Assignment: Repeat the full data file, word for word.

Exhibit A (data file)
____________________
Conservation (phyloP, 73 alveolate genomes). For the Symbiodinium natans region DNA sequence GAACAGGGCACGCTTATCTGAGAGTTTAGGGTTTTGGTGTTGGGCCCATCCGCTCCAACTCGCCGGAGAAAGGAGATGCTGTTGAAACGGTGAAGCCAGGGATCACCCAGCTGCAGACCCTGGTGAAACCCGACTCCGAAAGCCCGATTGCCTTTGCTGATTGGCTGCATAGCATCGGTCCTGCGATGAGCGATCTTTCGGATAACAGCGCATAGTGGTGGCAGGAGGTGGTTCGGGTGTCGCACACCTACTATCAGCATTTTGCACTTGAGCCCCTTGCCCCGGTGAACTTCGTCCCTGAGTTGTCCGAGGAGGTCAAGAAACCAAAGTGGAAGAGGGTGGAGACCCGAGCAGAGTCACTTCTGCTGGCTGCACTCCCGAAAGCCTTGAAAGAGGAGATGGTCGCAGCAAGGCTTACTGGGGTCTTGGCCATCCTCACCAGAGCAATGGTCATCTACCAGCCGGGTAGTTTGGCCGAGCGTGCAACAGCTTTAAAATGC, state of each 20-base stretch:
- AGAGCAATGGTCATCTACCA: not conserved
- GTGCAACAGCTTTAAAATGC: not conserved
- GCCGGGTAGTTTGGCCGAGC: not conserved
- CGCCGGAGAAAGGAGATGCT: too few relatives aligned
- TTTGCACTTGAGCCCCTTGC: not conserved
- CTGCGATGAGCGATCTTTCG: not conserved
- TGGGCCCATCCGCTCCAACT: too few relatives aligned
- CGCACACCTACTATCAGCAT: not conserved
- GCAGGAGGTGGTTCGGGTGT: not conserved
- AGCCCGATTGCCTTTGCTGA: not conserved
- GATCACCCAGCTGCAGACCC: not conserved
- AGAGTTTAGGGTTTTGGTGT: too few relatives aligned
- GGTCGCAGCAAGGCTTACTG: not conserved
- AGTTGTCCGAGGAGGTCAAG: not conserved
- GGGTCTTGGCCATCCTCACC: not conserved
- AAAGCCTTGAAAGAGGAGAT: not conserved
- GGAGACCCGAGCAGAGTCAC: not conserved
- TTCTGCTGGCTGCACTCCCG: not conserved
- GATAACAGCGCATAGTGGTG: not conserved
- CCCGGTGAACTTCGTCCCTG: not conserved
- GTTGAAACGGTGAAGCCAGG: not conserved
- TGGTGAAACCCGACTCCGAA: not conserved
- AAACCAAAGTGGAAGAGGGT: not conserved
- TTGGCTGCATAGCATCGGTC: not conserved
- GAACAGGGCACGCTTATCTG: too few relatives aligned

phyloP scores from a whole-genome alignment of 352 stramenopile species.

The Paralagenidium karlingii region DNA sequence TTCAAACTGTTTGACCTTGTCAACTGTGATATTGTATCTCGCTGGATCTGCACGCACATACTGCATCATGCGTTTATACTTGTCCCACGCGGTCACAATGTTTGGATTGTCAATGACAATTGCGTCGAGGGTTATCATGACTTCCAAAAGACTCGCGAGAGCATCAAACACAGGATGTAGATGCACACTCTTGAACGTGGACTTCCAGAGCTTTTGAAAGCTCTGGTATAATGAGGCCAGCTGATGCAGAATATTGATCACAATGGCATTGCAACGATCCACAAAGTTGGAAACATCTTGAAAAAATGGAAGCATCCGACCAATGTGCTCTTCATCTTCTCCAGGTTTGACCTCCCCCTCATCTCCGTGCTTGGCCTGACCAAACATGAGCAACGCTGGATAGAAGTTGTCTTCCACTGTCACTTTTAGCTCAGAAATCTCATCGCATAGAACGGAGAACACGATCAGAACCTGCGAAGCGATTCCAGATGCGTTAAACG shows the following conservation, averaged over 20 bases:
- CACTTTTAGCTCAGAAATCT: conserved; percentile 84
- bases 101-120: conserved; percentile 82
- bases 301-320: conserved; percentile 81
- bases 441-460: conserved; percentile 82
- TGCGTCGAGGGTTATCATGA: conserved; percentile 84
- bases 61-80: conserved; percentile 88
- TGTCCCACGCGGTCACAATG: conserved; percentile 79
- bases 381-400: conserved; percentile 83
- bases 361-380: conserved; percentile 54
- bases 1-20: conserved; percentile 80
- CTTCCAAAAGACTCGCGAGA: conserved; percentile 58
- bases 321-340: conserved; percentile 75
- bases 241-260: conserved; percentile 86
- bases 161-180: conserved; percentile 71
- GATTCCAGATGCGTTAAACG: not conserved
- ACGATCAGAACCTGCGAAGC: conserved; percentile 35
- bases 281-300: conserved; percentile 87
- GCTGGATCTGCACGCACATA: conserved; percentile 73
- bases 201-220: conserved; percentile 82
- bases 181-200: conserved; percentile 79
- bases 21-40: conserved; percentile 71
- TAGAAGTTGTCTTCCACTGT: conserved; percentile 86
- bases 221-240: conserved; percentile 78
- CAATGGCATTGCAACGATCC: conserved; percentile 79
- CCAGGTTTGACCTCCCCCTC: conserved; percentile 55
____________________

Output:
Conservation (phyloP, 73 alveolate genomes). For the Symbiodinium natans region DNA sequence GAACAGGGCACGCTTATCTGAGAGTTTAGGGTTTTGGTGTTGGGCCCATCCGCTCCAACTCGCCGGAGAAAGGAGATGCTGTTGAAACGGTGAAGCCAGGGATCACCCAGCTGCAGACCCTGGTGAAACCCGACTCCGAAAGCCCGATTGCCTTTGCTGATTGGCTGCATAGCATCGGTCCTGCGATGAGCGATCTTTCGGATAACAGCGCATAGTGGTGGCAGGAGGTGGTTCGGGTGTCGCACACCTACTATCAGCATTTTGCACTTGAGCCCCTTGCCCCGGTGAACTTCGTCCCTGAGTTGTCCGAGGAGGTCAAGAAACCAAAGTGGAAGAGGGTGGAGACCCGAGCAGAGTCACTTCTGCTGGCTGCACTCCCGAAAGCCTTGAAAGAGGAGATGGTCGCAGCAAGGCTTACTGGGGTCTTGGCCATCCTCACCAGAGCAATGGTCATCTACCAGCCGGGTAGTTTGGCCGAGCGTGCAACAGCTTTAAAATGC, state of each 20-base stretch:
- AGAGCAATGGTCATCTACCA: not conserved
- GTGCAACAGCTTTAAAATGC: not conserved
- GCCGGGTAGTTTGGCCGAGC: not conserved
- CGCCGGAGAAAGGAGATGCT: too few relatives aligned
- TTTGCACTTGAGCCCCTTGC: not conserved
- CTGCGATGAGCGATCTTTCG: not conserved
- TGGGCCCATCCGCTCCAACT: too few relatives aligned
- CGCACACCTACTATCAGCAT: not conserved
- GCAGGAGGTGGTTCGGGTGT: not conserved
- AGCCCGATTGCCTTTGCTGA: not conserved
- GATCACCCAGCTGCAGACCC: not conserved
- AGAGTTTAGGGTTTTGGTGT: too few relatives aligned
- GGTCGCAGCAAGGCTTACTG: not conserved
- AGTTGTCCGAGGAGGTCAAG: not conserved
- GGGTCTTGGCCATCCTCACC: not conserved
- AAAGCCTTGAAAGAGGAGAT: not conserved
- GGAGACCCGAGCAGAGTCAC: not conserved
- TTCTGCTGGCTGCACTCCCG: not conserved
- GATAACAGCGCATAGTGGTG: not conserved
- CCCGGTGAACTTCGTCCCTG: not conserved
- GTTGAAACGGTGAAGCCAGG: not conserved
- TGGTGAAACCCGACTCCGAA: not conserved
- AAACCAAAGTGGAAGAGGGT: not conserved
- TTGGCTGCATAGCATCGGTC: not conserved
- GAACAGGGCACGCTTATCTG: too few relatives aligned

phyloP scores from a whole-genome alignment of 352 stramenopile species.

The Paralagenidium karlingii region DNA sequence TTCAAACTGTTTGACCTTGTCAACTGTGATATTGTATCTCGCTGGATCTGCACGCACATACTGCATCATGCGTTTATACTTGTCCCACGCGGTCACAATGTTTGGATTGTCAATGACAATTGCGTCGAGGGTTATCATGACTTCCAAAAGACTCGCGAGAGCATCAAACACAGGATGTAGATGCACACTCTTGAACGTGGACTTCCAGAGCTTTTGAAAGCTCTGGTATAATGAGGCCAGCTGATGCAGAATATTGATCACAATGGCATTGCAACGATCCACAAAGTTGGAAACATCTTGAAAAAATGGAAGCATCCGACCAATGTGCTCTTCATCTTCTCCAGGTTTGACCTCCCCCTCATCTCCGTGCTTGGCCTGACCAAACATGAGCAACGCTGGATAGAAGTTGTCTTCCACTGTCACTTTTAGCTCAGAAATCTCATCGCATAGAACGGAGAACACGATCAGAACCTGCGAAGCGATTCCAGATGCGTTAAACG shows the following conservation, averaged over 20 bases:
- CACTTTTAGCTCAGAAATCT: conserved; percentile 84
- bases 101-120: conserved; percentile 82
- bases 301-320: conserved; percentile 81
- bases 441-460: conserved; percentile 82
- TGCGTCGAGGGTTATCATGA: conserved; percentile 84
- bases 61-80: conserved; percentile 88
- TGTCCCACGCGGTCACAATG: conserved; percentile 79
- bases 381-400: conserved; percentile 83
- bases 361-380: conserved; percentile 54
- bases 1-20: conserved; percentile 80
- CTTCCAAAAGACTCGCGAGA: conserved; percentile 58
- bases 321-340: conserved; percentile 75
- bases 241-260: conserved; percentile 86
- bases 161-180: conserved; percentile 71
- GATTCCAGATGCGTTAAACG: not conserved
- ACGATCAGAACCTGCGAAGC: conserved; percentile 35
- bases 281-300: conserved; percentile 87
- GCTGGATCTGCACGCACATA: conserved; percentile 73
- bases 201-220: conserved; percentile 82
- bases 181-200: conserved; percentile 79
- bases 21-40: conserved; percentile 71
- TAGAAGTTGTCTTCCACTGT: conserved; percentile 86
- bases 221-240: conserved; percentile 78
- CAATGGCATTGCAACGATCC: conserved; percentile 79
- CCAGGTTTGACCTCCCCCTC: conserved; percentile 55